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Gone, but not forgotten: Newton County's prehistoric past


In 1903, Waldo Conard was searching for lead deposits along the Buffalo River. Instead, he found Conard Fissure, a site that yielded thousands of bones, including twenty new animal species. These prehistoric animals were dated to be 25,000 years old and were hunted by the Sandia Man, the name archeologists gave to this early group of humans. They hunted these creatures, which included mammoths, with spears. These prehistoric people are believed to have lived in bluff shelters and in caves. Evidence of prehistoric people living in some of the caves along Cave Creek was found in 1968 when Jack McCutcheon, owner of the property, was put in charge of the excavation of the site, which was conducted by the University of Arkansas Geology Department. His finds included bits of charcoal, which were carbon dated to 900 BC. Bones of extinct animals were also found in the cave, along with beads and a flint knife. (Arkansas Gazette, 19 Sept. and 29 Dec., 1968)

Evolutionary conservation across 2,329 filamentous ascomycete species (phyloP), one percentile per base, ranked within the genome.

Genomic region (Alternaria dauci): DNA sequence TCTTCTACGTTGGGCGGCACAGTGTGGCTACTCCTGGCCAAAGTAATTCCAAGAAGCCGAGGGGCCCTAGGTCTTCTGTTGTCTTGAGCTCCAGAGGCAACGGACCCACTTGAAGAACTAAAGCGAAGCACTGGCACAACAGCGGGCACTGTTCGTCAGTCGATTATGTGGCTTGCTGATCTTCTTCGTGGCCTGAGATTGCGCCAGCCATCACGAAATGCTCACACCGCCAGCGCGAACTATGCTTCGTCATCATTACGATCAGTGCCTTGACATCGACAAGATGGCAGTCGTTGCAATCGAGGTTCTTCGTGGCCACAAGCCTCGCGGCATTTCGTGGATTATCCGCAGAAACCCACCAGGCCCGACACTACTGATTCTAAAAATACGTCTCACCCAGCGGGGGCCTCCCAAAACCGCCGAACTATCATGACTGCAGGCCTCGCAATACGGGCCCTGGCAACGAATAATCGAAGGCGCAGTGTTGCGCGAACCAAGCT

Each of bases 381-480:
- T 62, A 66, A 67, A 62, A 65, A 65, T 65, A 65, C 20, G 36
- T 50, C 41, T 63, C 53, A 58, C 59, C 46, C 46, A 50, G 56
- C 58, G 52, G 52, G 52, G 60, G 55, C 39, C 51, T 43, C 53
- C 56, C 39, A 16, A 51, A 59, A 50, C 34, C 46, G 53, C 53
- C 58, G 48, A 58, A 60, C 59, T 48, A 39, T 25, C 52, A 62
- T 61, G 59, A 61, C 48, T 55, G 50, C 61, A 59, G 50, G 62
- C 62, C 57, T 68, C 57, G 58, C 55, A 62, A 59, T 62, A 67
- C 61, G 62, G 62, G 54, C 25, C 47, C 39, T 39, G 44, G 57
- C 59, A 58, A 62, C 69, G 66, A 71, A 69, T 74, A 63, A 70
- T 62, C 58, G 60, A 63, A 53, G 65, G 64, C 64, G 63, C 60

Barbara LeRoy is the author of “Which Side Were They On?,” a new 302 page book listing biographical sketches of the Newton Countians who were involved in the Civil War, available for sale either in the Bradley House Museum or by purchasing online at www.newtoncountyar.com. The book sells for $33.